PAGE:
The Houma (/ˈhoʊmə/) are a historic Native American people of Louisiana on the east side of the Red River of the South. Their descendants, the Houma people or organization “The United Houma Nation”, have been recognized by the state as a tribe since 1972, but are not recognized by the federal government.
Centuries of intermarriage thoroughly integrated Catholicism and the French language into Houma identity. Religion Temples were fronted with carved wooden figures. There may also have been earthen images of deities inside. The people probably worshiped a number of gods, in particular the sun, thunder, and fire.
Most Houma people speak French as their first language. Many also speak English. In the past, Houma Indians spoke their own Houma language, which most linguists consider to be a dialect of Choctaw.
Houma was named after the Native American tribe who settled here, the Houmas Indians. The word houma or ouma means ” red” in the tribe’s language, which referred to the sun or possibly to their war emblem, the crawfish.
The Houma Nation in French Louisiana As a result of these frequent raids, the Tunica Indians —historically located to the north of the Houma—moved south and settled in Houma territory. In 1706, tensions between the two tribes flared, and the Tunica massacred their hosts.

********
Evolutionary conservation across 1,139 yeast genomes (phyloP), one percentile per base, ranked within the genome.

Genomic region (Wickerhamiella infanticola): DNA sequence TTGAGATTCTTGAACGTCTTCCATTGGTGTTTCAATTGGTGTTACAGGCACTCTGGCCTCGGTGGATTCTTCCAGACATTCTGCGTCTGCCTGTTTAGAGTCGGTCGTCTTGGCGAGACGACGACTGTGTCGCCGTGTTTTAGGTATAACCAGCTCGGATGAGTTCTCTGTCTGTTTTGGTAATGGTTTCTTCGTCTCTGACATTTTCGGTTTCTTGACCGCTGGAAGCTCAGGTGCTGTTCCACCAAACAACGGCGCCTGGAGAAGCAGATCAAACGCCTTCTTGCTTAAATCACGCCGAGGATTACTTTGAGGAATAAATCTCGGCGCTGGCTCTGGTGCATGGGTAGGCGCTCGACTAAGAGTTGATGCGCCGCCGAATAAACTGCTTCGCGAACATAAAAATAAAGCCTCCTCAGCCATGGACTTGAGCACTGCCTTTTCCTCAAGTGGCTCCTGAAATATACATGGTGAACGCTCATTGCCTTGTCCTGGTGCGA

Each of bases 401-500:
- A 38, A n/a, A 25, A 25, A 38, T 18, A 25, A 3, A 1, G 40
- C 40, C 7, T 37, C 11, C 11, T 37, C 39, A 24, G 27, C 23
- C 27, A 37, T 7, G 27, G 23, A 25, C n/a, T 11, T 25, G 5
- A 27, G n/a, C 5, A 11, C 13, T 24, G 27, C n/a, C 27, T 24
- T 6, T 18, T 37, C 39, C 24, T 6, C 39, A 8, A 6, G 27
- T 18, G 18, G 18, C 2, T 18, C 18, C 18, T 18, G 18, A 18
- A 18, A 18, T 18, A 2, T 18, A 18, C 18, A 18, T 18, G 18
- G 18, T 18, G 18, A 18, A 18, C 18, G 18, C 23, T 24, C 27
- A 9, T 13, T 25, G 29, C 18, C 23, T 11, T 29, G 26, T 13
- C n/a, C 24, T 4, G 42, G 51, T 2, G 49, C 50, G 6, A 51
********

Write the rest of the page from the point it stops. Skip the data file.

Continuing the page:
Federal recognition. The Houma were granted land by the 1790s on Bayou Terrebonne under the Spanish colonial administration, which had prohibited Indian slavery in 1764.
Houma women harvested crops of corn, beans, and squash. Houma men hunted for wild turkeys and small game and went fishing and shrimping in their canoes. The Houmas also enjoyed sassafrass tea.
The Chitimacha Tribe of Louisiana is the only Louisiana tribe to still live on a section of their original homeland, with a reservation located near the town of Charenton, approximately two hours from New Orleans.
Choctaw, North American Indian tribe of Muskogean linguistic stock that traditionally lived in what is now southeastern Mississippi.
The word ” bayou,” almost a synonym for Louisiana in the public mind, is itself derived from the Choctaw (or Mobilian) word, bayuk. The rivers and bayous abound in Indian names, even some of the French toponomy is of Indian origin—Bayou Nez Pique is named after a chief, while Lacassine refers to a medicinal drink.
Today, remaining Biloxi descendants have merged with the Tunica and other remnant peoples. Together they were federally recognized in 1981; today they are called the Tunica-Biloxi Indian Tribe and share a small reservation in Avoyelles Parish, Louisiana. Descendants of several other small tribes are enrolled with them.